Immortal flower (무궁화)

Laura Carthew

Laura Carthew’s exhibition Immortal flower (무궁화) reflects on the Korean national flower: the mugunghwa (무궁화). It follows the life cycle of three flowers growing, budding, blooming and dying. It was developed during her  2014/15 mentorship and residency in Seoul with South Korean Artist Yeondoo Jung. The exhibition was at [MARS] Gallery, 4 – 25 June 2016.

How did you come to learn about the mugunghwa?

When I arrived in Seoul, I starting living in an area called Gwanak-gu. I hadn’t been to South Korea before so the flora and fauna were completely foreign to me. I would walk from my apartment to the studio and along the way I noticed a flower that held a striking similarity to a lotus flower or pink hibiscus. I was intrigued to know more so I asked my work colleagues about the flower species. I didn’t expect for the answer to hold such significance culturally so was curiously surprised to discover it was the national flower of Korea, the mugunghwa (무궁화). I began researching and discovered it represented the tenacious, spirited and determined nature of Korean people and culture.

I started talking to Korean friends more in depth and they informed me of the mugunghwa’s literal translation: immortal flower, or everlasting flower. It wasn’t long before I started noticing images of the flower at significant ceremonial sites I was visiting such as monuments and cemeteries.  Flowers are a recurring motif used in my work to reference ritual, memorialisation and mortality so from the moment I knew this flower symbolised immortality, I was going to make a work about it.

How did the Korean performers respond to the idea of your work?

When I was looking for performers I still wasn’t entirely sure how the work was going to come together. I planned fastidiously and once at a certain point where I could do no more planning, I needed to translate these 2D visuals (drawings, photoshop collages) into moving images. This process requires practice sessions with people. I put an add out through colleagues at Korea National University of the Arts and to a theatre company on the outskirts of Seoul. The 3 women I cast were very excited to work with an international artist on a project, inspired by Korea. The performers were arts and theatre students and they were enthusiastic about the idea’s weirdness, mostly encapsulated by this custom made felt headpiece and large prop that they had to get in and interact with in a choreographed way. One of the aesthetics in Seoul that interested me is the slickness and HD, so the DIY non-traditional costume seemed subversive to that notion, and thus the most bizarre thing to the performers. They were also excited and scared to perform on a large green prop. The mugunghwa is everywhere in Korea, so for the performers it was fascinating that I had focused on something that was so normal it was almost invisible to locals. The reaction to the prop was similar as green is the most commonly used outdoor paint and is seen literally everywhere. I was using things that people who lived in Korea were seeing all the time, I was just warping existing elements from a fresh perspective. The support and collaboration was very generous from the performers, and all involved in the making of the work. I have got positive feedback from most of the people who were involved in the project who I have been able to show the final work to, but the final stage will be exhibiting the work in Korea.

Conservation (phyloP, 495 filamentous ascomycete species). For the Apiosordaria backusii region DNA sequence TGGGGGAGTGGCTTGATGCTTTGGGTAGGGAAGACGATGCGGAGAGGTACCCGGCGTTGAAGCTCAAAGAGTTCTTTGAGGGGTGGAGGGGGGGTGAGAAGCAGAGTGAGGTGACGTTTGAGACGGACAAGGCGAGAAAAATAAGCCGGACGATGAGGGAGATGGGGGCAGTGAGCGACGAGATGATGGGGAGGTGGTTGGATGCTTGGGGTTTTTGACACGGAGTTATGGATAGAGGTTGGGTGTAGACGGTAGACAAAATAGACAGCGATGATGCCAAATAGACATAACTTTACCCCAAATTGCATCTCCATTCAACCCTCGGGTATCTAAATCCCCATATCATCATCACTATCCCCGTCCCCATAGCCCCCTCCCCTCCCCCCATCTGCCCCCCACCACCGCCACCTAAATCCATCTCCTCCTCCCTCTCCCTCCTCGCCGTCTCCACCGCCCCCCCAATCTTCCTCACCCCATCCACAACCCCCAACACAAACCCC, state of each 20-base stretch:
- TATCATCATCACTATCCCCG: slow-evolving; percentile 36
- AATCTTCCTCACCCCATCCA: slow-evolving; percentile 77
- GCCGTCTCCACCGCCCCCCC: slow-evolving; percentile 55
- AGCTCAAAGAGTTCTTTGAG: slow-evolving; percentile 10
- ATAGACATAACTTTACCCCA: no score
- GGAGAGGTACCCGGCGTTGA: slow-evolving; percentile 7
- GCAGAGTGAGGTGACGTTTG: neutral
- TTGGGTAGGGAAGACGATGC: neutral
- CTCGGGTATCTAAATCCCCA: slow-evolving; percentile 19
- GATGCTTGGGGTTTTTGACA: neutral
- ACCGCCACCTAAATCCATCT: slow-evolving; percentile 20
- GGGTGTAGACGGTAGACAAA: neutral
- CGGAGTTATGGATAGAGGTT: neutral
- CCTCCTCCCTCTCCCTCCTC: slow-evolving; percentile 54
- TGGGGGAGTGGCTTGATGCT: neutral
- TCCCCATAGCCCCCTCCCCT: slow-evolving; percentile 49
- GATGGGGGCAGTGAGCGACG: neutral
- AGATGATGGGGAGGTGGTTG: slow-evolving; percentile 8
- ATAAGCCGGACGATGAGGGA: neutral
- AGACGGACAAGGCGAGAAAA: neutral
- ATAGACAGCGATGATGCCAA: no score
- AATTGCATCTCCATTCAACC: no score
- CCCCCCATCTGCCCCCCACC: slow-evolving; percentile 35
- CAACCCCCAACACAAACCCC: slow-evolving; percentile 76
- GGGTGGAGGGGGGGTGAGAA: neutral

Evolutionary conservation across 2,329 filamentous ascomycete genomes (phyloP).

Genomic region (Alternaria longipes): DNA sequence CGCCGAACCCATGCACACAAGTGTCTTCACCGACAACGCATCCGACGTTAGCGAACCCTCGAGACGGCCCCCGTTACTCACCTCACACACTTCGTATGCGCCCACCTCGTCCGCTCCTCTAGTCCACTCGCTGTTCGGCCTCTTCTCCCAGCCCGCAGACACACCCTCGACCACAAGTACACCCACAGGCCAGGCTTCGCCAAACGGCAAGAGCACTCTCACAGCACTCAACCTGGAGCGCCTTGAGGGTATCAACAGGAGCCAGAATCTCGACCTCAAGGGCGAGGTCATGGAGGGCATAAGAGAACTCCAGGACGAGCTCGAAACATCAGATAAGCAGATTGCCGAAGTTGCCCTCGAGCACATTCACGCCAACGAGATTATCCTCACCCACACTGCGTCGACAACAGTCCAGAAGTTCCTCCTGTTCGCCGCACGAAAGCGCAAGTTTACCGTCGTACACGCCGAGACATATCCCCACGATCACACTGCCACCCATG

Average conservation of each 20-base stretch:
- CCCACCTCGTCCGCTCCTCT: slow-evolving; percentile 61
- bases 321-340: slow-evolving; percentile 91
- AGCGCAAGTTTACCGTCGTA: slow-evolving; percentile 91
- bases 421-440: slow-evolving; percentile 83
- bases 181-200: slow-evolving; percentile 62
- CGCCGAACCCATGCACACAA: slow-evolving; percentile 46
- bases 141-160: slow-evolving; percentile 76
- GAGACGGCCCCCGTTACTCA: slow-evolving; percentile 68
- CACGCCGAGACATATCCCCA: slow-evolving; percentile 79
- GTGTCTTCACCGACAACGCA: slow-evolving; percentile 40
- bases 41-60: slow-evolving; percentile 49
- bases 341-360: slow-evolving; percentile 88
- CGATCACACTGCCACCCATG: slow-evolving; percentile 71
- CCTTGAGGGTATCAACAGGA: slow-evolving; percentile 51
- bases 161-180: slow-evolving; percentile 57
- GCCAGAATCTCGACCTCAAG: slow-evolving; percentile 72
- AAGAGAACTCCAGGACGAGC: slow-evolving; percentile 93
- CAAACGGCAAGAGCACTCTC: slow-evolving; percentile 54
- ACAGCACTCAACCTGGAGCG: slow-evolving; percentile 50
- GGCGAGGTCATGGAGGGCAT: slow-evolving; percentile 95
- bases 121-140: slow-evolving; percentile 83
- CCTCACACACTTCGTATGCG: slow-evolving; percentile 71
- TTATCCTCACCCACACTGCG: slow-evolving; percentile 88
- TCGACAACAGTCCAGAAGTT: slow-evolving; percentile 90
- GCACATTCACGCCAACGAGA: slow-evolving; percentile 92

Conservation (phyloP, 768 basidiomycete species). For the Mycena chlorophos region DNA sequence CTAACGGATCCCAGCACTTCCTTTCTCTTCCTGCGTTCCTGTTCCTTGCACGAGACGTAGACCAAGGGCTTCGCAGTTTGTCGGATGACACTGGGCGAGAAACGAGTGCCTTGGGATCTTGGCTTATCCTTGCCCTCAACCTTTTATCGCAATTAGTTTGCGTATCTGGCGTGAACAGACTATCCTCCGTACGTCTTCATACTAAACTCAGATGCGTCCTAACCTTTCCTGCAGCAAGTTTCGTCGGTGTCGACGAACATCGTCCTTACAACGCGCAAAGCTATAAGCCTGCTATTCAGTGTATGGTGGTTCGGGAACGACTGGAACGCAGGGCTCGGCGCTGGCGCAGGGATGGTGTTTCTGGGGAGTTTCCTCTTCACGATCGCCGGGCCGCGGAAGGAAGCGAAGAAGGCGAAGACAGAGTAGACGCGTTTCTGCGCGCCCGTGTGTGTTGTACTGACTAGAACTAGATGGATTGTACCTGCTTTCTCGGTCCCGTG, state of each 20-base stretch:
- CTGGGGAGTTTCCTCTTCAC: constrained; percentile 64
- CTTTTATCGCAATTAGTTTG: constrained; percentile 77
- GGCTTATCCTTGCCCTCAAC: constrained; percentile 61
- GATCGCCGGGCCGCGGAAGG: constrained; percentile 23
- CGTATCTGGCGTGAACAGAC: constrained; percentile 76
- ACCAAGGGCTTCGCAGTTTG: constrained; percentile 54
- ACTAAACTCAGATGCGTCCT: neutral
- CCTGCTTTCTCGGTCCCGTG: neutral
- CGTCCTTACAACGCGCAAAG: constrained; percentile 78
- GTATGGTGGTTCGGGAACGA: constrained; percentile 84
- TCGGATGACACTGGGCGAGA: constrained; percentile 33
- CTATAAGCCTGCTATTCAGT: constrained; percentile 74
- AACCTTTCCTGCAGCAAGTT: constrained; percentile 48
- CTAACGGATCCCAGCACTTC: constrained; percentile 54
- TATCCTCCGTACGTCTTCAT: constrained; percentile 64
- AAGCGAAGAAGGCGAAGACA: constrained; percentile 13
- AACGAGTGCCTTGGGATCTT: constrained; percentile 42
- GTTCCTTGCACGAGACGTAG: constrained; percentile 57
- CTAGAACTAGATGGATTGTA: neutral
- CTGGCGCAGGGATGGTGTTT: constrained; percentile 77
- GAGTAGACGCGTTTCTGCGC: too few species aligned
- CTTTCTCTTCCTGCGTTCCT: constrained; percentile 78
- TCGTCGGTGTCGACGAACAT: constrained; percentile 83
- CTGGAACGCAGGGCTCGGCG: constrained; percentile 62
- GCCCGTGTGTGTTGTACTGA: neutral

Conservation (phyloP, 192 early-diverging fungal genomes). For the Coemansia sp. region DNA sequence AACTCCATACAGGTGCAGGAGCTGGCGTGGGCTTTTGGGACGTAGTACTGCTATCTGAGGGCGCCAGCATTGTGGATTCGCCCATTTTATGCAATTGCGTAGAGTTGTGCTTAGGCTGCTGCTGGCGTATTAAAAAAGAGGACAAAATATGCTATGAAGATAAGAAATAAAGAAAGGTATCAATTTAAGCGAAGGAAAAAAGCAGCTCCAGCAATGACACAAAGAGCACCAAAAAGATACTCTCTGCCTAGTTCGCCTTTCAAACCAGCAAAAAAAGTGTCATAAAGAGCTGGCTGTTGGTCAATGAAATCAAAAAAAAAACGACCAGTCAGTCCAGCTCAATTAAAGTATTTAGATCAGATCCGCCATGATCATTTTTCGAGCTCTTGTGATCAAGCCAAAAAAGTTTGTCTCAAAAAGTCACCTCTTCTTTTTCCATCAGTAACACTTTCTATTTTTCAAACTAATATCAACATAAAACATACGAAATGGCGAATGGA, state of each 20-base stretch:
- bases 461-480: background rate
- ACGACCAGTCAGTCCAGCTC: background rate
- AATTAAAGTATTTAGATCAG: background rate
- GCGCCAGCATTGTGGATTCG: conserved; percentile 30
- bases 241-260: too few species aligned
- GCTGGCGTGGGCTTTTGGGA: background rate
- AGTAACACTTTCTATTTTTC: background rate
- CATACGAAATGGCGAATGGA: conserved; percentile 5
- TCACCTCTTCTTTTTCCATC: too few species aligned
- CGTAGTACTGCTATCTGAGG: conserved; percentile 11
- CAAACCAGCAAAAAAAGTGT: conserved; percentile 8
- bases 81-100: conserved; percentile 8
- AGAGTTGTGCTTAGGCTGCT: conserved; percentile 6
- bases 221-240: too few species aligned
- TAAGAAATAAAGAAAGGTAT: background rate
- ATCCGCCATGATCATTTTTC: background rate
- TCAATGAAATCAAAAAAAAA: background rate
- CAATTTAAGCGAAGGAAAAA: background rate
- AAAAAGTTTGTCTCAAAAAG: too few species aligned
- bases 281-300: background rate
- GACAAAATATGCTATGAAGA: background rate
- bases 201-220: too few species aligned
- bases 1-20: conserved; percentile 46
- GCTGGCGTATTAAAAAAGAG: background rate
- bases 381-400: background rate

Do you plan to continue engagement with Korean culture?

Absolutely.  I made friends there and that alone maintains my connection with and interest in Korean culture.

It is very important for me to exhibit this work in Korea, which is something I am in the process of organizing now. I have projects being developed in my studio in the western suburbs of Melbourne that began during my Korean residency, so my interest in and ideas that began there still flow through my working methodology.

Korean culture is a pulsating mix of modernity and rich historical and contemporary rituals. There are very old shamanistic practices still alive, alongside contemporary obsessions with things like plastic surgery. The co-existence of vastly different ritualistic practices makes Korea a fertile place for me to make work in.

I endeavour to get back to Seoul for another residency in 2017 or 2018.

Author

on-set-1-bwwebsizeLaura Carthew is an visual artist based in Melbourne, working primarily with video and photography. Her practice investigates rituals, memorialisation and choreography within both cultural and spiritual practices. Recent exhibitions include: ‘Immortal flower (무궁화)’, MARS Gallery, Melbourne (2016), ‘Video Stage’, Art Stage Singapore, Singapore (2016) and ‘Floating Grounds’, The Ferry Gallery, Bangkok (2015-16).

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